Check out more food pics in the Food Gallery under the Global Gallery!

Brooklyn Bound

Brooklyn (71 sm) may live in the shadow of it’s smaller but better known sibling Manhattan (23 sm) in terms of being a destination location, but Brooklyn can certainly hold its own in being well worth the effort to cross the bridges over or take the subway under the East River. It’s about a 15 minute ride either way. If you are feeling energetic, the best way to cross back and forth between the boroughs is to walk over the Brooklyn Bridge.

Walking from Brooklyn to Manhattan across the bridge offers up some of the best views of the Manhattan skyline. With the new 1776′ One World Trade Center looming off to the left views along the bridge on the southeastern tip of Manhattan. To be able to view those two iconic landmarks in one sighting is an amazing site to behold. With this week being the 13th anniversary of the 911 attacks, One World Trade Center is a beautiful reminder to the strength and character of the NYC people and the throngs of well-wishers that come to the site on a daily basis to pay their respects and honor the fallen.

One World Trade Center looms off to the left of the Brooklyn Bridge, in the southern tip of Manhattn

One World Trade Center looms off to the left of the Brooklyn Bridge, in the southern tip of Manhattan

The Brooklyn Bridge is a historical reminder of the foresight and engineering abilities of a generation long ago. Construction began in 1870 and was completed in 1883. To think that the designers, Jason and his son Washington Roebling, built a bridge for an era of horse and buggies, but built the bridge six times stronger than code required and so has stood the test of time as vehicles became heavier and a lot more of them. In the days that followed Hurricane Sandy, the Brooklyn Bridge pedestrian and bicycle walkway became a main artery to get back and forth between Brooklyn and Manhattan.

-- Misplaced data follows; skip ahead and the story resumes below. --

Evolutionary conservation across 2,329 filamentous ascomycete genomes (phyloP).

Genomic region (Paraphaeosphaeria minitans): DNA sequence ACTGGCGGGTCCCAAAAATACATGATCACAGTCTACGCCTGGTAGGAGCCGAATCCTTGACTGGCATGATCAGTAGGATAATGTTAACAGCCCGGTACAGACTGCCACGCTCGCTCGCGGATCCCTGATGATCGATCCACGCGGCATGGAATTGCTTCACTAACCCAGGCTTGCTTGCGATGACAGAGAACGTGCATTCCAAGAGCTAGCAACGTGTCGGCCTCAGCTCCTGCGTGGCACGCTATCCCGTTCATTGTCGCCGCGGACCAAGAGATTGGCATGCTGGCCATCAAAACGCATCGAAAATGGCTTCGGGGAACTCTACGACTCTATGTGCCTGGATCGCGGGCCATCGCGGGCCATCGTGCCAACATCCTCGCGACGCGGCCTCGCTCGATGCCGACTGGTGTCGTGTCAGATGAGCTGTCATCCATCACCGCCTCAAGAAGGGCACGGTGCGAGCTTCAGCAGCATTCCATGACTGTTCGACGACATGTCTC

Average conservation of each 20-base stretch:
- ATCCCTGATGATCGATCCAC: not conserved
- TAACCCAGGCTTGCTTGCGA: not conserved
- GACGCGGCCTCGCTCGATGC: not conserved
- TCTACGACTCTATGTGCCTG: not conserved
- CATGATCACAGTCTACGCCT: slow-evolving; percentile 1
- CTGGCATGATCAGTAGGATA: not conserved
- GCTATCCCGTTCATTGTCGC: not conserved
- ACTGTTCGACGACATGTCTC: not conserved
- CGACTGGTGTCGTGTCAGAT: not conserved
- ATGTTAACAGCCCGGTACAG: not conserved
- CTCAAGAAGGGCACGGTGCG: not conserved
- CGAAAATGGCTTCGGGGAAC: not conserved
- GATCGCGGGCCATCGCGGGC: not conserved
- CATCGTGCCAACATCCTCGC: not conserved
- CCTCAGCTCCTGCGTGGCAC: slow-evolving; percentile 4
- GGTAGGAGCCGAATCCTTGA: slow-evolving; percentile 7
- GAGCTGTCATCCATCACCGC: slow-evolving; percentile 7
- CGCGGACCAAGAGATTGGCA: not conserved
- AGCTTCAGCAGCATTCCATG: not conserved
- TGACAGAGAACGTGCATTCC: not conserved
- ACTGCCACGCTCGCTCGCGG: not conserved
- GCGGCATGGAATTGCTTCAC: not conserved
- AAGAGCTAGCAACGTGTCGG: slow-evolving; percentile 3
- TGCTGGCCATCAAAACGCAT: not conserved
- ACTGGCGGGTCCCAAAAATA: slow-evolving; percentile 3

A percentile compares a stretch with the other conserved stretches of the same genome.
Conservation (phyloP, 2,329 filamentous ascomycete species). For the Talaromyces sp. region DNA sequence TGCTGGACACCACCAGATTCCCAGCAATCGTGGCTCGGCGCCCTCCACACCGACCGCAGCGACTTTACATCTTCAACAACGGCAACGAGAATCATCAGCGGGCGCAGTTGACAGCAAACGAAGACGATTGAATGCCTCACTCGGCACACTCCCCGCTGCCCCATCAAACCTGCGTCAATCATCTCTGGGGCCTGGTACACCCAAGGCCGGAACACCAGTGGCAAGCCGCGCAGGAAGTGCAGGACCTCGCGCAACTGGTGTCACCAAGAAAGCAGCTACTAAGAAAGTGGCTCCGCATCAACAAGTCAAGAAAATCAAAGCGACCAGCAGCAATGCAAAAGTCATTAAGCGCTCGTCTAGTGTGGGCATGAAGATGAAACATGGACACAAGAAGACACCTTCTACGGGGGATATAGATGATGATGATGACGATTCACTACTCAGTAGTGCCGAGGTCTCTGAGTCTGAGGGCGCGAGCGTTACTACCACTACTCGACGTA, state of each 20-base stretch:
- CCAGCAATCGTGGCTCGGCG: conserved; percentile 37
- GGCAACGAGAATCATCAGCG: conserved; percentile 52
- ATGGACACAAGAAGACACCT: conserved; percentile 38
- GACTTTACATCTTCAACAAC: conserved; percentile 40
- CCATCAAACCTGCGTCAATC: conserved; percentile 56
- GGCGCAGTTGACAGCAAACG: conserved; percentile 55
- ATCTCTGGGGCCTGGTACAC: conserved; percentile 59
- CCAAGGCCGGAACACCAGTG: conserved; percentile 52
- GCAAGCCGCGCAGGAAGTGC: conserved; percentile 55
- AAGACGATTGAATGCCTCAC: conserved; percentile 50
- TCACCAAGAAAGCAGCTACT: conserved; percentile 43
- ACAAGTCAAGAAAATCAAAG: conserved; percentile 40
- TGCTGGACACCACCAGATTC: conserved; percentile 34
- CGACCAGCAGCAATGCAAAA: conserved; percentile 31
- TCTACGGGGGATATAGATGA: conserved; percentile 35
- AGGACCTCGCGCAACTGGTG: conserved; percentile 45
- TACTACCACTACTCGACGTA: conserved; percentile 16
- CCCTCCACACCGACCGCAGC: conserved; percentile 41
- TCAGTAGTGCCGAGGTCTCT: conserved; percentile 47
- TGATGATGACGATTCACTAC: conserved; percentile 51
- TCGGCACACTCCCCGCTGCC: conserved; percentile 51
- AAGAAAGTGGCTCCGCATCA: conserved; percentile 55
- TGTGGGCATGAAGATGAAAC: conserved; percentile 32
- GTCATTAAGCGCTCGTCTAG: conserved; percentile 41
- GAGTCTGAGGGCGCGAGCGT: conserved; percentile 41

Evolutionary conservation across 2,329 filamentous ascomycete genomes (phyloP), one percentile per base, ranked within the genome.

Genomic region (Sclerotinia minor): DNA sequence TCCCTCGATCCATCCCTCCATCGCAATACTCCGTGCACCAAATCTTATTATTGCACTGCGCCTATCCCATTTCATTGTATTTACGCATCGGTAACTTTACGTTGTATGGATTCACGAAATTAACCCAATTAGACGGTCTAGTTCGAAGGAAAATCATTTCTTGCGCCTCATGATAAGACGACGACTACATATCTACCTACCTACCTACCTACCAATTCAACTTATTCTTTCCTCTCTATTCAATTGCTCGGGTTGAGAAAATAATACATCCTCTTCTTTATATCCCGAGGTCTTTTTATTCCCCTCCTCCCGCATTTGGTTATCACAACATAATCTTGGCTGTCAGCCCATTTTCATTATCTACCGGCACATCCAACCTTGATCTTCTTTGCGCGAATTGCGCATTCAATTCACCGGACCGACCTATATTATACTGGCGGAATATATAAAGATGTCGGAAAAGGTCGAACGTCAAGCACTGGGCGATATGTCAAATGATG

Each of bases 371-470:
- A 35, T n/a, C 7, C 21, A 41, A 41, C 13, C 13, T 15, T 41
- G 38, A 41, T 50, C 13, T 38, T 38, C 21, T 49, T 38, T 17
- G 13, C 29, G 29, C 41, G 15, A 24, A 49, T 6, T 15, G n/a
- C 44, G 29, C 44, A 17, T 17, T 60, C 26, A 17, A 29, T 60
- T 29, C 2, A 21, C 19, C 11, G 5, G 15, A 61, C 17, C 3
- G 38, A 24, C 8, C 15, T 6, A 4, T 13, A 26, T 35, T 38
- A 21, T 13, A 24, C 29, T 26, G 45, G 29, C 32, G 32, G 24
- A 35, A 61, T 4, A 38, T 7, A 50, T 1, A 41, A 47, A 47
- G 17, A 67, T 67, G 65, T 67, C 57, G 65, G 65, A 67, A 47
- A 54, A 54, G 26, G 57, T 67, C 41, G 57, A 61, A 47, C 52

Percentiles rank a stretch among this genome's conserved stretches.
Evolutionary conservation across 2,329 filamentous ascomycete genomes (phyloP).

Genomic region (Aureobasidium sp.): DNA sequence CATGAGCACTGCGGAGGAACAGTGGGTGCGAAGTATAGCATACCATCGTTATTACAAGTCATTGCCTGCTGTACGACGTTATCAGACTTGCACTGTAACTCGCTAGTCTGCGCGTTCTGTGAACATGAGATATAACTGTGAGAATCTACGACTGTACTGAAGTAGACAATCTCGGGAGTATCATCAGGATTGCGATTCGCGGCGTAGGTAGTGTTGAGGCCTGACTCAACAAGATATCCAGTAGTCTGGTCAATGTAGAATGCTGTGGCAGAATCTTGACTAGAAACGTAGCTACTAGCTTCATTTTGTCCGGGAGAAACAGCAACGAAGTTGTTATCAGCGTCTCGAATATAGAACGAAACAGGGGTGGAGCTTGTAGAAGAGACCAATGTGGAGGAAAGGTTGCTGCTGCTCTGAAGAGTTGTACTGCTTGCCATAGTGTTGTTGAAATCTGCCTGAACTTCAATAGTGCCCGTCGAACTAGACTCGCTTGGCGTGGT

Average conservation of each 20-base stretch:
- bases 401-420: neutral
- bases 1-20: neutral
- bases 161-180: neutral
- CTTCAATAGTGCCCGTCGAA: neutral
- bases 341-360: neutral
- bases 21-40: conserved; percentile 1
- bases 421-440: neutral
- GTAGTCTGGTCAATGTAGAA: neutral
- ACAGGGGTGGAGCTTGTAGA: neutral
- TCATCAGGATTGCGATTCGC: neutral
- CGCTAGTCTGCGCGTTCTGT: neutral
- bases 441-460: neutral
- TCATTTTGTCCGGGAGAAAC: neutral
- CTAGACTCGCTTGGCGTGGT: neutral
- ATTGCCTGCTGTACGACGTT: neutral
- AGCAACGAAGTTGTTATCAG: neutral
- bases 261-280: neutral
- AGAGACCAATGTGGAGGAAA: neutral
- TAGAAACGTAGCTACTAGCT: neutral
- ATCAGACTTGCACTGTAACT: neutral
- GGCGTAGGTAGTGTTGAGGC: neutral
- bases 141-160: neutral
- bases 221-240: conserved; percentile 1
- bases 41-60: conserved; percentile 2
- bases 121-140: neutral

Old glory waves in the in the window of the west tower of the Brooklyn Bridge - days after two German's exchange the flags for bleached out American Flags - apparently to honor the 130th anniversary of the German designer of the bridge - Joseph Roebling

Old glory waves in the in the window of the west tower of the Brooklyn Bridge – days after two German’s exchange the flags for bleached out American Flags – apparently to honor the 130th anniversary of the German designer of the bridge – Joseph Roebling

The Brooklyn Bridge gives you fairly direct and easy access to great Brooklyn neighborhoods such as Dumbo, Brooklyn Heights, Carroll Gardens, Cobble Hill, Clinton Hill, Fort Greene and many more. Walking through these neighborhoods gives you a good feel of the diversity of inhabitants of Brooklyn – from the more family oriented Cobble Hill and Carroll Gardens to the heavily sought after quaint neighborhoods of Park Slope, Prospect Heights and Crown Heights that still boast larger units for less money when compared to equal sized units in Manhattan.

The promenade or walkway leading from the Brooklyn neighborhood of Cobble Hill to the Brooklyn Bridge and on into Manhattan

The promenade or walkway leading from the Brooklyn neighborhood of Cobble Hill to the Brooklyn Bridge and on into Manhattan

Williamsburg Bridge, which takes you in and out of one of the more well-known neighborhoods in Brooklyn – Williamsburg – was completed in 1903 and with a bike path that is the most heavily biked bridge span in all of North America. Williamsburg itself continues to attract an eclectic crowd of tenants. Either those who tend to be more artistically minded and feel the slower pace of Brooklyn allows for a good atmosphere to let the creative juices flow; or for those who work in Manhattan to come home for a respite from that fast pace that usually accompanies daily life in the streets of Manhattan.